For the administration, binary choice could be a less chaotic alternative to the spectacle of family separation at the border. Perhaps most importantly, it would let the government separate families while claiming it was adhering to the Flores settlement agreement, a 1997 consent decree that lays out guidelines for the treatment of migrant children in federal custody and forbids the government from keeping children in detention for more than 20 days. (Even so, families are often kept in custody well beyond the limit laid out by Flores.)

Binary choice could solve two problems: Family separation would be the parents’ choice, not something forced on them by the government. And if families chose not to have their children taken from them, the government would have legal cover for detaining children indefinitely. Those are the options attorneys say ICE gave detained families on May 13, just days before filing deadlines for a coronavirus-related lawsuit and for the ongoing Flores settlement agreement. The timing didn’t seem like a coincidence—if ICE could claim the parents consented to detention, it could argue that it wasn’t breaking the 20-day limit. It could also claim that parents were choosing to keep their kids detained, despite their fears over the coronavirus.


Even before the pandemic, immigration officials have been known to lie to the public. Acting Homeland Security Secretary Chad Wolf’s precursor, Kevin McAleenan, was also known for making misleading—or, in some cases, flat-out wrong—statements about migrant families. In several instances during the summer of 2019, McAleenan claimed detention was necessary because the overwhelming majority of migrant families filed fake asylum claims to get into the U.S., only to skip out on their court hearings. (According to federal immigration court data analyzed by the American Immigration Council, however, 86 percent of migrant families showed up to court between 2001 and 2016.)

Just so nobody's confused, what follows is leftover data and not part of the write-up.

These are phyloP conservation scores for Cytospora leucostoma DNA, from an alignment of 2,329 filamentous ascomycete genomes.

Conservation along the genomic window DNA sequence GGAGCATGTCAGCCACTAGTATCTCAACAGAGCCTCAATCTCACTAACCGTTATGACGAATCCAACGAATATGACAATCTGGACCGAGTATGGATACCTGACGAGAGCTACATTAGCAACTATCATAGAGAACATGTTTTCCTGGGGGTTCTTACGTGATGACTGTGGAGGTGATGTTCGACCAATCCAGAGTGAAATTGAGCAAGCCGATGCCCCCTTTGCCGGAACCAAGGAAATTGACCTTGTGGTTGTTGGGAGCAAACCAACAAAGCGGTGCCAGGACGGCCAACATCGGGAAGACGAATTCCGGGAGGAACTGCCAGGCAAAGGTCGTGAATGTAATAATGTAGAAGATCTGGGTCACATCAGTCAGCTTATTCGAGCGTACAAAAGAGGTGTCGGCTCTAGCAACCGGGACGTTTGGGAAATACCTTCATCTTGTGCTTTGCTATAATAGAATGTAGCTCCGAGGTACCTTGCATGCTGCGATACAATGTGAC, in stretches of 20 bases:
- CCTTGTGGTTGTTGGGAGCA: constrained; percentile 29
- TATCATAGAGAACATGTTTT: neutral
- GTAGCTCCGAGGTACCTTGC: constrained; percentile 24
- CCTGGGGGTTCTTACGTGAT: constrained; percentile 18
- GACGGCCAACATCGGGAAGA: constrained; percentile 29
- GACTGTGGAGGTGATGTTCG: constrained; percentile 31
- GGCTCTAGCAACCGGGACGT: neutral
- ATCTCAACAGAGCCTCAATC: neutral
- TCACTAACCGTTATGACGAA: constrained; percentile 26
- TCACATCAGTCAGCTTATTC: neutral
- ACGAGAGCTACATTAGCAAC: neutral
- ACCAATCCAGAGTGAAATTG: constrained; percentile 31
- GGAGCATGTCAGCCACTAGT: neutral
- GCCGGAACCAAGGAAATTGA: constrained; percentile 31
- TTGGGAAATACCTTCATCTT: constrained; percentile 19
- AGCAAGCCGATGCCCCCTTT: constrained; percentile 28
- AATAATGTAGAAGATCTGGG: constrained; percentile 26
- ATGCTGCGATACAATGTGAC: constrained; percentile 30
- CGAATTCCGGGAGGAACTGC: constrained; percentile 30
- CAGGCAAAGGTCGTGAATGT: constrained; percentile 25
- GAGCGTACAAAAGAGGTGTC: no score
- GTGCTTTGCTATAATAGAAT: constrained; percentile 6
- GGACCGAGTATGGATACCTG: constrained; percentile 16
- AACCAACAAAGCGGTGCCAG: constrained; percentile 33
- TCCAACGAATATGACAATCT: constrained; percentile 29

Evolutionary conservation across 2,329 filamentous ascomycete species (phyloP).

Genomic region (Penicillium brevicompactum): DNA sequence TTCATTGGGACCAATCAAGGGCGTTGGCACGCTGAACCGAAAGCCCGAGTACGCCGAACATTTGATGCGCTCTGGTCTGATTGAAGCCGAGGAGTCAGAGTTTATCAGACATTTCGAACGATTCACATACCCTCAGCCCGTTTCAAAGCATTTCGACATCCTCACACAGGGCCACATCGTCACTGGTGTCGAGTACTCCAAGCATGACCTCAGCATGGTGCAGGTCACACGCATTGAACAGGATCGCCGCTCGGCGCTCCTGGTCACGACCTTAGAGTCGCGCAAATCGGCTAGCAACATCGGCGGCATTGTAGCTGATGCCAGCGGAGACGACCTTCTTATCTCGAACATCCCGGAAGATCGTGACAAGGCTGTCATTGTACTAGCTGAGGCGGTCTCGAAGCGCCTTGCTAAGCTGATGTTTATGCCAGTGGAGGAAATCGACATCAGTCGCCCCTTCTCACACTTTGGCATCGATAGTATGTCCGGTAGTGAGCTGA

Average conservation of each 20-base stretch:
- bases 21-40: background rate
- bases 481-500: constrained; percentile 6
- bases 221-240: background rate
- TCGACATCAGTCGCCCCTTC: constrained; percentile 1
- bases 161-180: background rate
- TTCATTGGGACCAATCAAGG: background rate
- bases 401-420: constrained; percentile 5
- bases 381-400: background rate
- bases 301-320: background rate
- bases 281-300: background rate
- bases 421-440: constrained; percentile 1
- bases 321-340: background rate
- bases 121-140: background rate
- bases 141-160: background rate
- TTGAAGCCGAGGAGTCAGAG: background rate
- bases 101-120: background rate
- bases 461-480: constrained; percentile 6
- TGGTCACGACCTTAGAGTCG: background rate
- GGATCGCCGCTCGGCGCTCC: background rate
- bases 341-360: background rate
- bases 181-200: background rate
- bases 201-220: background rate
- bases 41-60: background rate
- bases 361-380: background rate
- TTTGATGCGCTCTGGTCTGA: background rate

As was the case with McAleenan’s claim that most asylum-seekers don’t show up to their hearings, the government’s own records suggest ICE didn’t tell reporters the whole truth about the forms issued to parents held in its family detention centers. The filing ICE eventually submitted as part of the lawsuit last week included a document that Bridget Cambria, an attorney at Aldea, a nonprofit that represents families in the Berks County Residential Center, has alleged is a smoking gun—proof that the agency actually asked parents to choose between separation and detention. In its filing, first reported by CBS News, the agency included a spreadsheet that explained its justification for denying parole to the families detained at Karnes, Dilley, and Berks. One stated reason was “Parent Does Not Wish to Separate.” The only other stated justification was “Flight Risk.”

On phone calls with attorneys, families tried to raise the alarm, but gaining public attention while locked in a detention center proved difficult. Still detained in Dilley, Maritza said she worries about the damage already done to her son. While there haven’t been any confirmed Covid-19 cases in Dilley yet, there are at least 42 cases in other Texas detention centers, according to ICE data. Maritza, her son, and dozens of other families are trapped inside Dilley, but the facility’s staff come and go every day, potentially bringing the virus in with them. “To tell you the truth, I have fear,” Maritza said when asked about the virus. She feels not enough precautions have been taken to keep the families safe from infection.

But she sees detention itself as a danger, too, especially after the threat of separation.  “We’ve already seen so much psychological harm done to our children from just being in detention; from what they’ve had to see,” Maritza said. “The children don’t understand why we’re here, why we can’t be with our families.”